Everybody makes mistakes. For some, the consequences are just more weighty and permanent than others. The U.S. Department of Justice, for example, flashes its get-out-of-jail-free card when it wants to, such as when its lawyer lied to three judges. Okay, he “misled” by accident. We’ve all been there. But the attorney’s statements (and the DOJ’s hasty revision of them) may have significant consequences for Salt Lake City business litigation lawyers in the tech industry and tech companies themselves, if we can untangle what the DOJ meant to be said about national security letters (NSLs), and the restrictions around them.
Justice Department lawyer Douglas Letter may seem to have been handpicked for the job, given his name, but he bungled the oral arguments last month presenting the legality of NSLs to a panel of three judges, stating that “recipients of NSLs could, in fact, speak about the letters in general terms. They could discuss the fact that they had received a letter and could engage in public debate about the ‘quality’ of the NSL they had received.” Big mistake. Salt Lake City business litigation lawyers representing tech companies who can neither confirm nor deny that they’ve received any such NSL will have to get even more vague, or better yet, not talk about it at all, despite what Letter said.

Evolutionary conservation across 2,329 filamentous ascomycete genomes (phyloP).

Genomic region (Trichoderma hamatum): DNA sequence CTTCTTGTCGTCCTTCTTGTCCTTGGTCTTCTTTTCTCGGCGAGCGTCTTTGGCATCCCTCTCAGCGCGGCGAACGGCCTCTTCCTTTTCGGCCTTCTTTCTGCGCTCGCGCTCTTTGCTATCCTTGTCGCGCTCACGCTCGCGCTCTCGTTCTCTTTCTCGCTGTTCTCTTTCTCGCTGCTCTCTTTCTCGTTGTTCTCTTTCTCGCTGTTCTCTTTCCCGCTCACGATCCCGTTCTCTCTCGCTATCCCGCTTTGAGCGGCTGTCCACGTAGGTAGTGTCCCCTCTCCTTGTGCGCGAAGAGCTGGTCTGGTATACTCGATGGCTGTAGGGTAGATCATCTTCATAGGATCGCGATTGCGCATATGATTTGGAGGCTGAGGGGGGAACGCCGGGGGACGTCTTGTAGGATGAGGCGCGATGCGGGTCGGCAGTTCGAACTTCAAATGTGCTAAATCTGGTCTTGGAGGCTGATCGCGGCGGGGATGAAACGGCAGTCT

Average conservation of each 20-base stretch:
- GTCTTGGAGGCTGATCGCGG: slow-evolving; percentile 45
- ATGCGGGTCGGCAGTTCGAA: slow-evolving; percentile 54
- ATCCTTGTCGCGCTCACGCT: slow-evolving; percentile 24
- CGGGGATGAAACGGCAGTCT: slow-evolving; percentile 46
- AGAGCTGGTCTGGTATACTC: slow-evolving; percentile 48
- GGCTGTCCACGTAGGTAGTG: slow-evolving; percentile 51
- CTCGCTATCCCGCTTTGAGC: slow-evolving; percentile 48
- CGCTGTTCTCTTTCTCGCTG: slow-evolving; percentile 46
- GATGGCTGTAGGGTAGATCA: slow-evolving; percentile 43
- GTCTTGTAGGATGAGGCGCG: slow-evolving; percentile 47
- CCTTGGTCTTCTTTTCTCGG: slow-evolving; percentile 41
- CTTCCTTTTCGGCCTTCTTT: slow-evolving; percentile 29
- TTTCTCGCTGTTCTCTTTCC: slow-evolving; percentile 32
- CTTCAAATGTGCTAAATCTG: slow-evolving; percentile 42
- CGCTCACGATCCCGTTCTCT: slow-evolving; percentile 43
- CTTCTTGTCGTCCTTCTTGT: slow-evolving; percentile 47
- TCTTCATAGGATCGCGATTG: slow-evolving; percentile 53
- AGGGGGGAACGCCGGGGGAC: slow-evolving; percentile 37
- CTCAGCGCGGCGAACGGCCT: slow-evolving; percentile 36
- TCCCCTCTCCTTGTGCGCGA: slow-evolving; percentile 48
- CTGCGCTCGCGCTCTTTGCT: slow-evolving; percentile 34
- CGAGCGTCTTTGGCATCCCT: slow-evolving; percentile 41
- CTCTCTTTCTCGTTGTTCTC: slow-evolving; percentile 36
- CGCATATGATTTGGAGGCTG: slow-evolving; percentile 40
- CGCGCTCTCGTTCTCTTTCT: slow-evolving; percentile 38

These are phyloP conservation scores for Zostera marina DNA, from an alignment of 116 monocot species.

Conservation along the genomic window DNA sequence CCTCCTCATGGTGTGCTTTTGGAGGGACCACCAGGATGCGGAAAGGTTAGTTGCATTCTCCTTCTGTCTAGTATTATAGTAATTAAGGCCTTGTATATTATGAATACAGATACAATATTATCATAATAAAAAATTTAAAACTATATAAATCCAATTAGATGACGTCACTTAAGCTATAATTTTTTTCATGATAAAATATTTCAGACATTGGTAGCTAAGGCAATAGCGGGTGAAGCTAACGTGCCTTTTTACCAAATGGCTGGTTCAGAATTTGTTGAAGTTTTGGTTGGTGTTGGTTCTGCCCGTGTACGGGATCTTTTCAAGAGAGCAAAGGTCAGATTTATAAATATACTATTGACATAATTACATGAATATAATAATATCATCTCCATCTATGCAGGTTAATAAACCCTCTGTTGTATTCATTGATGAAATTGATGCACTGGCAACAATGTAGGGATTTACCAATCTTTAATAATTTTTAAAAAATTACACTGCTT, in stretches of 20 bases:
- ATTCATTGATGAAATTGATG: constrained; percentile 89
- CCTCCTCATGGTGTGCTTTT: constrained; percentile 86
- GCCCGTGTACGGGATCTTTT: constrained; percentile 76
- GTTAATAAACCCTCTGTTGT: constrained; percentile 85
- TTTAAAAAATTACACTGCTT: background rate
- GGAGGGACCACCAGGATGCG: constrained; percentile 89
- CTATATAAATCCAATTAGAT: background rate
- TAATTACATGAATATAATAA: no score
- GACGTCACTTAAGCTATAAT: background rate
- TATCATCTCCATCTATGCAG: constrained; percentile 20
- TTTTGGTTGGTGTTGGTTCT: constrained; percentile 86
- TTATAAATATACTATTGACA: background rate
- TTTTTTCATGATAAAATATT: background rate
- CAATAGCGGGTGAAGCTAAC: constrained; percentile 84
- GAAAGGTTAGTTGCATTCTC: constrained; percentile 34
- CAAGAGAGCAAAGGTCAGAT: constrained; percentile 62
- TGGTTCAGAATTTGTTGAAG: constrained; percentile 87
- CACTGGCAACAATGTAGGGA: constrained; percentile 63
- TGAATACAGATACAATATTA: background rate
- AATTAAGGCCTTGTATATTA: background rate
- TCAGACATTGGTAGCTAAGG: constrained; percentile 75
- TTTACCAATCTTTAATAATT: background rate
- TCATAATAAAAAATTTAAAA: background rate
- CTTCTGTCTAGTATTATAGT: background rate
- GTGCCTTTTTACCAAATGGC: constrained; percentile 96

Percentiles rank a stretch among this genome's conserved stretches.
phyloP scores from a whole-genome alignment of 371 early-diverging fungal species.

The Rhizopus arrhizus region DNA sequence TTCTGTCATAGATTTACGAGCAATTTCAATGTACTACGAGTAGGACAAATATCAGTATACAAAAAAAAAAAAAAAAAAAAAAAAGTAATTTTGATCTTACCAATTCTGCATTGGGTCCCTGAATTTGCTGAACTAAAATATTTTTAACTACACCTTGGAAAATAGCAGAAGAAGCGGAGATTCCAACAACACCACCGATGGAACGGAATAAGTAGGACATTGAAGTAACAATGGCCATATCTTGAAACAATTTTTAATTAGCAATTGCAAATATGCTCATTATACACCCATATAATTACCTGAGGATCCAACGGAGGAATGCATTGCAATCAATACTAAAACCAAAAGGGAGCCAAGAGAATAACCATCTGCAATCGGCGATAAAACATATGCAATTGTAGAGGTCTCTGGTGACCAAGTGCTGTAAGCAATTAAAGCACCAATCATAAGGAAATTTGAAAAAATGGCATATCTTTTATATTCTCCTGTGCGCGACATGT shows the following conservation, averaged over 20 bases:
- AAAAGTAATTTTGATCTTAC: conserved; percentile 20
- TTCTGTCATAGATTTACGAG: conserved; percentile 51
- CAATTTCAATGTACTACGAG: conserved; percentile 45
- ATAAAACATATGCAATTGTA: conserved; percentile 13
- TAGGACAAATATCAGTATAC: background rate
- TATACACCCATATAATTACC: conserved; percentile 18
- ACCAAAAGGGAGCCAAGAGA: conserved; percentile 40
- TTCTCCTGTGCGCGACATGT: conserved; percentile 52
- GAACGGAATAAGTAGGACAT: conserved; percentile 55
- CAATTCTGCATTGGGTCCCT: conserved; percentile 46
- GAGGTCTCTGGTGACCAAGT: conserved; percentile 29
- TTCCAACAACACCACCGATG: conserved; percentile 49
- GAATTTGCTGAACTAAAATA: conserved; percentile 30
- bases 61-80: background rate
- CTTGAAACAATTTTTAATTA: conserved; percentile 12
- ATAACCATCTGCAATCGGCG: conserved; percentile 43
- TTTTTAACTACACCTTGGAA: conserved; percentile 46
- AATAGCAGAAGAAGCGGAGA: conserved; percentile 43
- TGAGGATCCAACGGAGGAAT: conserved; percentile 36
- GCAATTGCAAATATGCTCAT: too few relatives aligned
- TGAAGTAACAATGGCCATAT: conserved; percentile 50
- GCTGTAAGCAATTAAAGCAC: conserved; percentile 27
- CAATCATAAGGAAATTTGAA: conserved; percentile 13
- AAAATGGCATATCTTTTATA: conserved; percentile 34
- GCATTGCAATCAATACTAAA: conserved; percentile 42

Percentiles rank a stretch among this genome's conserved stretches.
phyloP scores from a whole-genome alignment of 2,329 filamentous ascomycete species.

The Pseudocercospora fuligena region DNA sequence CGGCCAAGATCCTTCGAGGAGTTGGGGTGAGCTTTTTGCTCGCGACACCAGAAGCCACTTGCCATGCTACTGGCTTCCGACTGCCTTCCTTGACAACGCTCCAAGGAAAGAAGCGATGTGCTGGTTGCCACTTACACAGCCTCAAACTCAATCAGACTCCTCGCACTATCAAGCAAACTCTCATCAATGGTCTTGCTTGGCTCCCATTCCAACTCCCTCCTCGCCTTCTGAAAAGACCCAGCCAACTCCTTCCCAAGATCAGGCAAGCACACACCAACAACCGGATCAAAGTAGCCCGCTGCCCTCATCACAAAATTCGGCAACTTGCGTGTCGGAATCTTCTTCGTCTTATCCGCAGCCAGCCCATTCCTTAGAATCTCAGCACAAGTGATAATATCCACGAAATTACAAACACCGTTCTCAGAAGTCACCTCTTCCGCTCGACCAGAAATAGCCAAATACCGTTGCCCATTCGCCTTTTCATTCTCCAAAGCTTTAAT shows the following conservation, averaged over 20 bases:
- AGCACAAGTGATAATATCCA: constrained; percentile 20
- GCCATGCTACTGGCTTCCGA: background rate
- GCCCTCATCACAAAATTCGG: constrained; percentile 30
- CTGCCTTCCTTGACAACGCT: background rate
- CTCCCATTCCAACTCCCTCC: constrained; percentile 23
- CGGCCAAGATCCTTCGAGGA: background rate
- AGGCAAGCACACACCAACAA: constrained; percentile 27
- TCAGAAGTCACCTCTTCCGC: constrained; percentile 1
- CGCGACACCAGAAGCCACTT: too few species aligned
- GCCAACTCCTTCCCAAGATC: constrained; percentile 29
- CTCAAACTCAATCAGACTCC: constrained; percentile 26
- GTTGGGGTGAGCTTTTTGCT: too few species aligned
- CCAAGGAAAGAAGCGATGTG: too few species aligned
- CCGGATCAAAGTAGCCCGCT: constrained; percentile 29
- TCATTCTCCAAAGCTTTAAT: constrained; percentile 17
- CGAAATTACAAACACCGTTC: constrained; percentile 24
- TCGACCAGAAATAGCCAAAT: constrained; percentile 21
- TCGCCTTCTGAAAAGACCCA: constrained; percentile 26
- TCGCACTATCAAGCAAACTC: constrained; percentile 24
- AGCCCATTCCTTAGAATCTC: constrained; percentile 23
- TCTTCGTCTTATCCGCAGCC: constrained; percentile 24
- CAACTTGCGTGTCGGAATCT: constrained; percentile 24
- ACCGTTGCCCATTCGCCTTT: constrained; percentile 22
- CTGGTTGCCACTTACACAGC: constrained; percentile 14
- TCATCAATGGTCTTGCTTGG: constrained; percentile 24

Because he was wrong. Businesses can’t talk about the quality of any letter they may or may not have received, but are “only allowed to talk about the receipt of NSLs and ‘other national security processes’ in ‘bands.’ For instance, Google reports having received between 0 and 999 NSLs each year,” the zero in which giving them a nice padding of deniability to fall back on should they need to blunder backwards about any statements issued, like the DOJ did. Salt Lake City business litigation lawyers like Gregory Schulz knows the stakes here, and will want to be more careful than the DOJ’s attorney was.
Okay, so what’s an NSL? Essentially, it’s an administrative subpoena issued from the Federal Bureau of Investigation telling the business to hand over some of their records as part of an authorized national security investigation into terrorism or spying, technically called “clandestine intelligence activities.” Which the FBI tends to be pretty serious about, so attorneys like Schulz know when to step carefully, even when attorneys like Letter don’t seem to.
So now, given the DOJ’s hasty retraction of Letter’s statements along with an expression of apologetic regret for his getting it wrong, if ever asked, any of the Salt Lake City business litigation lawyers representing tech companies who may or may not have received 0 to 249, or 0 to 999 NSLs can “safely” talk about having been categorized in one of those “bands” (the 0-249, or 0-999) without technically disclosing whether they have actually received a letter or not. Google, for instance, in reporting that it falls into the 0-999 category, could plausibly (on paper) later report (as “misleadingly” as the DOJ is accustomed to doing) that it doesn’t know what you’re talking about. What NSLs? What are those?